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This chapter is from the book

This chapter is from the book

7.6 Why Databases and XML?

Relational databases are good for storing data in a controlled, administered manner. They have built-in support for fast concurrent access and optimized set-based query capabilities. However, the protocol and packet formats are database-specific. XML is an almost universally supported method for passing data around. It is supported by heterogeneous architectures; for example, a big-endian Sun workstation can easily parse an XML document created on a little-endian Intel architecture machine. Given that each XML document must have a single root element, it must be somewhat hierarchical by default.

Some database servers have built-in XML features, and the underlying APIs also have built-in integration features. An ASP application can facilitate the sending and receiving of SQL results over HTTP and the formatting of output as XML, optionally adding stylesheets.

A rectangular resultset can easily be stored in XML format for transmission to any platform. Because an XML document can be a hierarchical representation of a complete graph of data, there must be a method to decompose this data when it is stored into the database. Conversely, to serve an XML document as output, it is often useful to compose information from two or more tables into a hierarchy.

7.6.1 XML as a Distinct Type

Object-relational databases and extensions to relational databases let you use an XML document as a distinct type. To do this, you use an XML DataBlade in Informix 9, or an XML Extender in DB2 6.0 and later.

When you use XML as a distinct type, you store the entire XML document as a CLOB column. Special user-defined functions, schemas, tables, and API extensions allow optimization of the XML type. For example, when a DB2 database is defined as XML Extender-aware, an XML distinct type is added at the database level. This equates to a CLOB. In addition, a series of user-defined functions (UDFs) and stored procedures is added to the database. These database objects take care of the addition and maintenance of the XML user-defined type (UDT) and keep optional tables of information (called sidetables) up-to-date when new XML column instances are added.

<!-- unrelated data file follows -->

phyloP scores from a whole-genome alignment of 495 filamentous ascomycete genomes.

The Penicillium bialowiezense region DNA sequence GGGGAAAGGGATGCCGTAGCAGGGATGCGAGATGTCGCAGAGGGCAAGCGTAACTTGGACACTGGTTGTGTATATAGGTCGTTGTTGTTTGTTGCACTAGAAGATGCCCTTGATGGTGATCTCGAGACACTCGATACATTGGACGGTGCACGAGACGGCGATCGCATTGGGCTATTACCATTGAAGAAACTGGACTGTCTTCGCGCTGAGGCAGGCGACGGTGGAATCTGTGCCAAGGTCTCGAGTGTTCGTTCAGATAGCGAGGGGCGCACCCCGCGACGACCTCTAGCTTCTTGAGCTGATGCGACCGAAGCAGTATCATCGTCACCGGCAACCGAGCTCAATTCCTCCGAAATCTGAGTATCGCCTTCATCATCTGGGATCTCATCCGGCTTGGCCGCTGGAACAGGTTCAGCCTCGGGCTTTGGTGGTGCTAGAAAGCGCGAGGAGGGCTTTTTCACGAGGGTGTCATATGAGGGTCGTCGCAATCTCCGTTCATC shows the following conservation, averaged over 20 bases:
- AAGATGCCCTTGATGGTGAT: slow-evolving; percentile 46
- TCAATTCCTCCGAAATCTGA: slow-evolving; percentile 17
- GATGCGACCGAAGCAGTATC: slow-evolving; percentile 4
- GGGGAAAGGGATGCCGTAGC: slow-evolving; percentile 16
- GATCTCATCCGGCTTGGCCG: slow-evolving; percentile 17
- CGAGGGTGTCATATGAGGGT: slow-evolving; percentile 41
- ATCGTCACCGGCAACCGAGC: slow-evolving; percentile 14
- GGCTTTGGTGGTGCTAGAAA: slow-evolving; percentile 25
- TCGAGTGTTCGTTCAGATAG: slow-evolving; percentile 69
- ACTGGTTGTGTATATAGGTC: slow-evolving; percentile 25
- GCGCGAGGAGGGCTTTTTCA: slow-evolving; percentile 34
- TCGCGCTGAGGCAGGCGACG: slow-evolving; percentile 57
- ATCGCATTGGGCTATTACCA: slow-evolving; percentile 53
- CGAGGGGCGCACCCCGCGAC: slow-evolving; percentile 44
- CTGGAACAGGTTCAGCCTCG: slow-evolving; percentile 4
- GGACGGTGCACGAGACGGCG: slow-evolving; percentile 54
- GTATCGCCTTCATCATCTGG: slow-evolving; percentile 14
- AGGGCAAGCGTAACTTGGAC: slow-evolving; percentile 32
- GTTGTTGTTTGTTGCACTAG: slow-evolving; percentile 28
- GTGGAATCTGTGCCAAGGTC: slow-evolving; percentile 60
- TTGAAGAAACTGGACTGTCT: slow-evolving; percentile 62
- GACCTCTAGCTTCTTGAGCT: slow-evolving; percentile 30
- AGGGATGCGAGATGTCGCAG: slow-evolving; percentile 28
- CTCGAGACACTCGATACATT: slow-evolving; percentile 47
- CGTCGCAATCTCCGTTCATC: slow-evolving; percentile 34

7.6.2 Document Composition and Decomposition

XML documents are organic types, meaning that they most closely represent a graph of objects in an ODBMS or a network DBMS. You can decompose the information contained in a document into multiple relational tables. Document decomposition can serve to reduce database round-trips because you can pass in the entire document at once and parse it into multiple relational tables.

Going the other way, when you need to present data as an XML document, composition of multiple tables is required. The easiest approach is to use extensions to SQL that know how to produce an XML hierarchy based on the individual tables in a join. Some databases provide extension functions that enable document decomposition. Special logic in stored procedures can be used to store extra data that is provided in the document but does not correspond to a specific relational table.

Document composition is often combined with services provided by APIs and XSLT stylesheets to enable direct output of XML-based HTTP pages and XML-based input formatting through Web browsers. This strategy is used by XML for SQL Server's Internet Services API (ISAPI) application and Oracle's XTK (XML toolkit).

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